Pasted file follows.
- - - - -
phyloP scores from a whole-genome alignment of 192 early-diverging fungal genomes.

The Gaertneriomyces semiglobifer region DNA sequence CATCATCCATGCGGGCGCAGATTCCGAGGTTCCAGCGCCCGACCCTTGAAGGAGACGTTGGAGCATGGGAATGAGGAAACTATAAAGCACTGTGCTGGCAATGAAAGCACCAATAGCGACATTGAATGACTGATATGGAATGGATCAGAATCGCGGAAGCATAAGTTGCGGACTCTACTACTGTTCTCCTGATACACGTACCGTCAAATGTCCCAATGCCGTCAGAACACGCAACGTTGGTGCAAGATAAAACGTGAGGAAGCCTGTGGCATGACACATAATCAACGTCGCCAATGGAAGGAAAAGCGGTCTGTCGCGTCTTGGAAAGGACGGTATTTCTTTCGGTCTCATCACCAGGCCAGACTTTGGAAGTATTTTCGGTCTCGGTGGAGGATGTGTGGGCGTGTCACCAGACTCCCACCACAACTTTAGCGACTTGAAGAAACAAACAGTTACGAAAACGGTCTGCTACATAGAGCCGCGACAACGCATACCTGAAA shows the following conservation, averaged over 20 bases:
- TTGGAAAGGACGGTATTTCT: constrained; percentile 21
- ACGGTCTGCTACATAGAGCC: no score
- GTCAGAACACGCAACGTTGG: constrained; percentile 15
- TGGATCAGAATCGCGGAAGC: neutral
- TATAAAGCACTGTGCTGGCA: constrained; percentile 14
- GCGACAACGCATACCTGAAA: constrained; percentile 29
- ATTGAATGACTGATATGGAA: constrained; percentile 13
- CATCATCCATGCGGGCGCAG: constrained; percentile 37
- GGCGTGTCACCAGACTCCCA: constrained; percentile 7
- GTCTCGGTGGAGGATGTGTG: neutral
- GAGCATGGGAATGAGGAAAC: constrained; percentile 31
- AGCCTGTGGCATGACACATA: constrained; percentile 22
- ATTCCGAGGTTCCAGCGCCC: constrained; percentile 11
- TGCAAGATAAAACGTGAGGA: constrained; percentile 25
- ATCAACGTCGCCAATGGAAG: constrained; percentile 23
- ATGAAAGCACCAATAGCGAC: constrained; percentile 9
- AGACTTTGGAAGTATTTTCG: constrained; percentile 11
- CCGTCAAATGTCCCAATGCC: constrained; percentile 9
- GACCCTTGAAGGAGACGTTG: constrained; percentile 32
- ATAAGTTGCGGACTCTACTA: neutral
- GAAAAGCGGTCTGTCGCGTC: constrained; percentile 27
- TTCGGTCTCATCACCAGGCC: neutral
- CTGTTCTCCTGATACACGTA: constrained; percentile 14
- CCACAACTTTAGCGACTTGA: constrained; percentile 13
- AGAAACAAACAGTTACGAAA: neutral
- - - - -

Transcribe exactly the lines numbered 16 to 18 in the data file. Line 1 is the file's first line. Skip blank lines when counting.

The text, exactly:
- TGCAAGATAAAACGTGAGGA: constrained; percentile 25
- ATCAACGTCGCCAATGGAAG: constrained; percentile 23
- ATGAAAGCACCAATAGCGAC: constrained; percentile 9